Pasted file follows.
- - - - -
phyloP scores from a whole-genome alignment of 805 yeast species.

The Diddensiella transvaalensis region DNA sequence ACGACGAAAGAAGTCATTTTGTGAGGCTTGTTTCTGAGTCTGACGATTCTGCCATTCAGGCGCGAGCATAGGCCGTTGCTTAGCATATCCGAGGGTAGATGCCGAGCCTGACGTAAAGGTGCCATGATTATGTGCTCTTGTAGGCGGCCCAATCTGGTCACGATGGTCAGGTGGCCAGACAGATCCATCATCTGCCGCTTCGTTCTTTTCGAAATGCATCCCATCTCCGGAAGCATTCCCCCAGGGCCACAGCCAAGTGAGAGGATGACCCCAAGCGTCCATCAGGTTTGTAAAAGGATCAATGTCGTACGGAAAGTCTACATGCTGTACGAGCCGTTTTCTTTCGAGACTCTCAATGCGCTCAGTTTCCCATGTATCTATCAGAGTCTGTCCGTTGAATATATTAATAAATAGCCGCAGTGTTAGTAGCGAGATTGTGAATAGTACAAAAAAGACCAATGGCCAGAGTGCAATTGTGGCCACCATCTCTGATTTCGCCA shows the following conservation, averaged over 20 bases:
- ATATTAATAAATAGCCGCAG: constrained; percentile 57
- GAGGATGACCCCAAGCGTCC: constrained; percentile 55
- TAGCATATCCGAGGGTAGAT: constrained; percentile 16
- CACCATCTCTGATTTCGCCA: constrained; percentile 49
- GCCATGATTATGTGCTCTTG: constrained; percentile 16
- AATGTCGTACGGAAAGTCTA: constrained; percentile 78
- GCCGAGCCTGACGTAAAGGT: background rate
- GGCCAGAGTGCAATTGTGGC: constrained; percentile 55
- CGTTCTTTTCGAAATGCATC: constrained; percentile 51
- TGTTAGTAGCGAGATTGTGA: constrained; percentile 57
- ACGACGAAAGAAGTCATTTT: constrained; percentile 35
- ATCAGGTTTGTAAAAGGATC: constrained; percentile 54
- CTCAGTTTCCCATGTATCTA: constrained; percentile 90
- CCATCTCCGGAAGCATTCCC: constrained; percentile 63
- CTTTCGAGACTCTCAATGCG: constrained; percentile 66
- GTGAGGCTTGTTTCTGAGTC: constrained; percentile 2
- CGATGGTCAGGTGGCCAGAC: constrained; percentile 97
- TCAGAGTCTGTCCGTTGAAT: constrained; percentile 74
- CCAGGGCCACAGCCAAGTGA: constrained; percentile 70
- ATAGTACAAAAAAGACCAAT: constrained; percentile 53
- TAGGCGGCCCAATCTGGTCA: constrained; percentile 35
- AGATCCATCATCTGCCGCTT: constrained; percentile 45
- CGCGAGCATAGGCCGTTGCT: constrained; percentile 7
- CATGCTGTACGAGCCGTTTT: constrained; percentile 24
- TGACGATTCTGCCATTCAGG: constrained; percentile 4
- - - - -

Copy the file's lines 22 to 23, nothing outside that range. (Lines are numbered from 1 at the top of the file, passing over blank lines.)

- ATAGTACAAAAAAGACCAAT: constrained; percentile 53
- TAGGCGGCCCAATCTGGTCA: constrained; percentile 35